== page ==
Editor's Note: This article is part of a blog series for Women's History Month featuring stories of men and women working to create a more equal and safe world. May we all continue to partner and pray together for gender justice—download our free March 2015 Prayer Calendar.
I stood next to my brother, same height and age, our small hands grasping the clothed edges of the casket. We were five years old. Would you like to see your daddy? The man’s voice was kind as he lifted us up at the same time and tilted us into the casket. I cried. I knew something was terribly wrong with the way mama stood closely behind, my two-year old sister clinging to her black dress, my other brother and sister by her side.
I don’t remember him much ... just the way he played with us, always in his dark blue khaki uniform, the smell of sweat and hard work scenting from his pores. His laugh, so robust and raw. I knew he adored his family, felt a sense of pride. Then why, I often heard my small mind wondering: Why was mama always crying? Why the ugly scars on her face, the knife wound on her leg? Why, his voice like music to my small ears, sometimes suddenly so bitter?
It was March 1973, the day so many conflicting emotions floated through my delicate heart. But I knew one thing for sure: daddy wasn’t coming home anymore, and mama — though now all alone to raise five children on her own — would never have to cry that way again.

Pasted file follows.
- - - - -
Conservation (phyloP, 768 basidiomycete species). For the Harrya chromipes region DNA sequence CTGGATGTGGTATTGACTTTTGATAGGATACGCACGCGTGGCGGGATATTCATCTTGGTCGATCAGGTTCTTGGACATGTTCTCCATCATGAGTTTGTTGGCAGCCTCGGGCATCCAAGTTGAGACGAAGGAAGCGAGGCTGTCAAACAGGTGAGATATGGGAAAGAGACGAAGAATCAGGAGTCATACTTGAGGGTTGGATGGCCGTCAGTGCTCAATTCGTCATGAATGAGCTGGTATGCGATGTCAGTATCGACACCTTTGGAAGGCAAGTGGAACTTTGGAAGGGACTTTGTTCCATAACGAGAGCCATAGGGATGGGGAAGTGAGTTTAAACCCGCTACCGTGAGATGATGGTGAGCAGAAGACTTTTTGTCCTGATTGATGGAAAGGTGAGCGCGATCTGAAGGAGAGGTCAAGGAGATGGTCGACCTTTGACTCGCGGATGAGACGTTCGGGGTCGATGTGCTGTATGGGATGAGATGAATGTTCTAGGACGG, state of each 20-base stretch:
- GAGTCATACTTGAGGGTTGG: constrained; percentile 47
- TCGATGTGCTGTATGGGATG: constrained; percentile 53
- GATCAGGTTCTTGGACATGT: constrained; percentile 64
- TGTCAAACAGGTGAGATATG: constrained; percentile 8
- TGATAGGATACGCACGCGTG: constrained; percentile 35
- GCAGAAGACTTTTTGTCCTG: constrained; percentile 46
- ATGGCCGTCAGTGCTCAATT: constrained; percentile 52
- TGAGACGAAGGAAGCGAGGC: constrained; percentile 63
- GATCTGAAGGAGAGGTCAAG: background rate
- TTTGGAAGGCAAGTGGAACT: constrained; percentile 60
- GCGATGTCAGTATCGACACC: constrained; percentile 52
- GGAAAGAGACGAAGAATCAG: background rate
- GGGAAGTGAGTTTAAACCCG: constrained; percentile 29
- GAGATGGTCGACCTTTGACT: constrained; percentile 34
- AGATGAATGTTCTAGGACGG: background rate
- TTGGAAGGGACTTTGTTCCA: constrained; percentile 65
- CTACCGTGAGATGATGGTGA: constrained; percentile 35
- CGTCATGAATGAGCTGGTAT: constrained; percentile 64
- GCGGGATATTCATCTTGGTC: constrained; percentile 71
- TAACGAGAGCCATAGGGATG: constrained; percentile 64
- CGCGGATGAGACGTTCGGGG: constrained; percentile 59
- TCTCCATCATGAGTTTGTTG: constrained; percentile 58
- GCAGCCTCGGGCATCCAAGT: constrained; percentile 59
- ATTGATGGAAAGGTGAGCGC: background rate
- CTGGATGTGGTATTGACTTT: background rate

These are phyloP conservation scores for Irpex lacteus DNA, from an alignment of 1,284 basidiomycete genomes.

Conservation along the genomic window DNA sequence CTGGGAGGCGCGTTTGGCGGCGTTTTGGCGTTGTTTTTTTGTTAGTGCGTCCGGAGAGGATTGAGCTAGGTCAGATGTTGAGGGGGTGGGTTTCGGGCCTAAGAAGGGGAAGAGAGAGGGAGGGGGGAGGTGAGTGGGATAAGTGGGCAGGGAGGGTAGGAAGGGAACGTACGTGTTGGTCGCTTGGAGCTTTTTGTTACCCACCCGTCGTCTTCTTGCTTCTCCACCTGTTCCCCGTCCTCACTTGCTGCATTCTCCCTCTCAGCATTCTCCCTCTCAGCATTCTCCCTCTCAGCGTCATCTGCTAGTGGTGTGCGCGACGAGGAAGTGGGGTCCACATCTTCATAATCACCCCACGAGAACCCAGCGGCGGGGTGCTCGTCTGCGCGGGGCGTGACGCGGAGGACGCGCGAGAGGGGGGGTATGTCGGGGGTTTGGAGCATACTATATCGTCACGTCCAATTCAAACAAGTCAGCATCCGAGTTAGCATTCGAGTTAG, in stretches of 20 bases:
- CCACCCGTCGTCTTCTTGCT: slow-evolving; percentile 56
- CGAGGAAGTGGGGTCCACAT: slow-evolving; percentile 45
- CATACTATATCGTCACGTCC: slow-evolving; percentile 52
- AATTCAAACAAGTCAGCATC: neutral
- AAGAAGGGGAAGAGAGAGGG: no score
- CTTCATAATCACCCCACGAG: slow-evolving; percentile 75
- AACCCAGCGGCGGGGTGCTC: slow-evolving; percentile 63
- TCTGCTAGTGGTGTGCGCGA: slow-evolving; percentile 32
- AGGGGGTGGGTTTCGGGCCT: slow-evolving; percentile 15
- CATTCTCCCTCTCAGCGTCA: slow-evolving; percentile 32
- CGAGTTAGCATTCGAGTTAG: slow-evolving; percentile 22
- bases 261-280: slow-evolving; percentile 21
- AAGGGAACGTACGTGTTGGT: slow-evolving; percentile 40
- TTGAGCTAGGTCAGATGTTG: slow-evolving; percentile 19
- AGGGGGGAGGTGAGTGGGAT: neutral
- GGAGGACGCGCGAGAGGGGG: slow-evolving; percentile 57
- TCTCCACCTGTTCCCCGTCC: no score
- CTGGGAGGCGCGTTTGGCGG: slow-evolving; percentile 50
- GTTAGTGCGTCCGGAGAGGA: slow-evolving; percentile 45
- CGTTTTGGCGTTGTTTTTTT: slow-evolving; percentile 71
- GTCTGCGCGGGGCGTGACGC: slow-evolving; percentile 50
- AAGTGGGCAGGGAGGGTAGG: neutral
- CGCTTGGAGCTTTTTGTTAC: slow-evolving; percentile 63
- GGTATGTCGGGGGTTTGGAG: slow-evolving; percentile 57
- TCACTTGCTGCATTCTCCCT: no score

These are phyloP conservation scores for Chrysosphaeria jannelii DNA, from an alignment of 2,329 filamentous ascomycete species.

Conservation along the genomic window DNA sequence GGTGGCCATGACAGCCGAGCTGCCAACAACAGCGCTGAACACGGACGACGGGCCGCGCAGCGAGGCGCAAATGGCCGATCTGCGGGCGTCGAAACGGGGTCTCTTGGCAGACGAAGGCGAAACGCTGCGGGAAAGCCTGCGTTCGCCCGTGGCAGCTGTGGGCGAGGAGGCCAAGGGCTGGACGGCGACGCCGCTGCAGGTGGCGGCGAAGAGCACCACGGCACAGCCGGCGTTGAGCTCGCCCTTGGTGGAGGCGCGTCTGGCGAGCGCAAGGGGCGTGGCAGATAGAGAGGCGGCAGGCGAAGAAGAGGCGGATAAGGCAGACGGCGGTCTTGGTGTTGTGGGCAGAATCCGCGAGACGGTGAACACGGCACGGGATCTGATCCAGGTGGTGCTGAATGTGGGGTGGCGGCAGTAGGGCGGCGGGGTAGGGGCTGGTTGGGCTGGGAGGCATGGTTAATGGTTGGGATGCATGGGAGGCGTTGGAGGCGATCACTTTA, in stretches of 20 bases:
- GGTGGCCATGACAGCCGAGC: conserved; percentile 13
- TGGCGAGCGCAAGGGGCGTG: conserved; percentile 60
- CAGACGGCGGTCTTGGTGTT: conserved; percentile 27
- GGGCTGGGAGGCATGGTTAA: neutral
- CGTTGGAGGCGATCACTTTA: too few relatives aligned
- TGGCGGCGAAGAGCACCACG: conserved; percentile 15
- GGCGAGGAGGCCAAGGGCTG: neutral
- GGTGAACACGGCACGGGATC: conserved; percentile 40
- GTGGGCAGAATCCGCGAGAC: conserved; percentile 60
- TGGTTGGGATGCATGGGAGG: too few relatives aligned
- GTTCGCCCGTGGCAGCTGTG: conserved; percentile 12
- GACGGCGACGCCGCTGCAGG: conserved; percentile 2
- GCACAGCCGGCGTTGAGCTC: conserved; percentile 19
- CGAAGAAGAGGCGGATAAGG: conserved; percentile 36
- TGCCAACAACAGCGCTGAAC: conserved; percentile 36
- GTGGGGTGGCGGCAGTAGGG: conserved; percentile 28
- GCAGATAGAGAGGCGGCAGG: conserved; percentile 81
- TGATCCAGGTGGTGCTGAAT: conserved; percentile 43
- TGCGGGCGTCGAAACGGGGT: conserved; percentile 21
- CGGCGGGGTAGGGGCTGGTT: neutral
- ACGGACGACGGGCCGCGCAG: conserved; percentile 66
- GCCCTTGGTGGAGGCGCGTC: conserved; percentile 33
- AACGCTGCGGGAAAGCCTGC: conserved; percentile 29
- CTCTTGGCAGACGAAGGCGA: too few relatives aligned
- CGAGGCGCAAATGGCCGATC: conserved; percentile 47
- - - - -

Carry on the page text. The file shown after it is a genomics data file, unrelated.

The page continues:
I was six by the time my new daddy showed up. He was quiet yet strong and kind. I could tell by the way he always spoke to mama, his voice tempered, the way he looked at her. For the nearly 40 years that they were together until my mother passed away, I can’t recall a time I ever saw my stepfather raise his voice to her, let alone hurt her. In fact, I don’t know too many men that would accept an abused woman with five small children and raise them as his own. He cherished my mother, in ways that I suspect my biological father, tried so desperately to do.
They were two men. Each woven in his own love and laud for my mother. One cloaked in his pain; the other in his kindness and kinship. But despite their differences, they were both my father, and we still have an equal and equitable obligation to dignify them the same.
That is why when I founded Saving Promise — a national domestic violence prevention organization inspired by my daughter’s little girl named Promise—there were three things that I was clear about:
- We must focus on greater public awareness and prevention.
- We must mobilize the community to take action.
- We must engage and invite men to be a part of this movement. Men who need help and men that want to help.
This month marks Women’s History Month, a time when we lift up and honor women around the world, especially those whose journeys have paved the way for the next generation. Through my journey of building Saving Promise there is one thing that I have come to understand: if we continue to address intimate partner violence as a women’s issue and not invite men to be a part of this dialogue, we will no sooner prevent this global public health crisis. Therefore, I personally believe we must reflect not only on the paths that we’ve paved for women, but those that we carry in the deepest corners of our hearts — our communities, our families, our children, and our men.
L.Y. Marlow (@lymarlow) is the founder of Saving Promise—a national intimate partner violence prevention organization inspired by five generations of mothers and daughters in her family that survived more than 60 years of domestic violence, and her granddaughter, a little girl named Promise. She is also the award-winning author of Color Me Butterfly (the story that inspired Saving Promise) and A Life Apart (a story of love, war and forgiveness).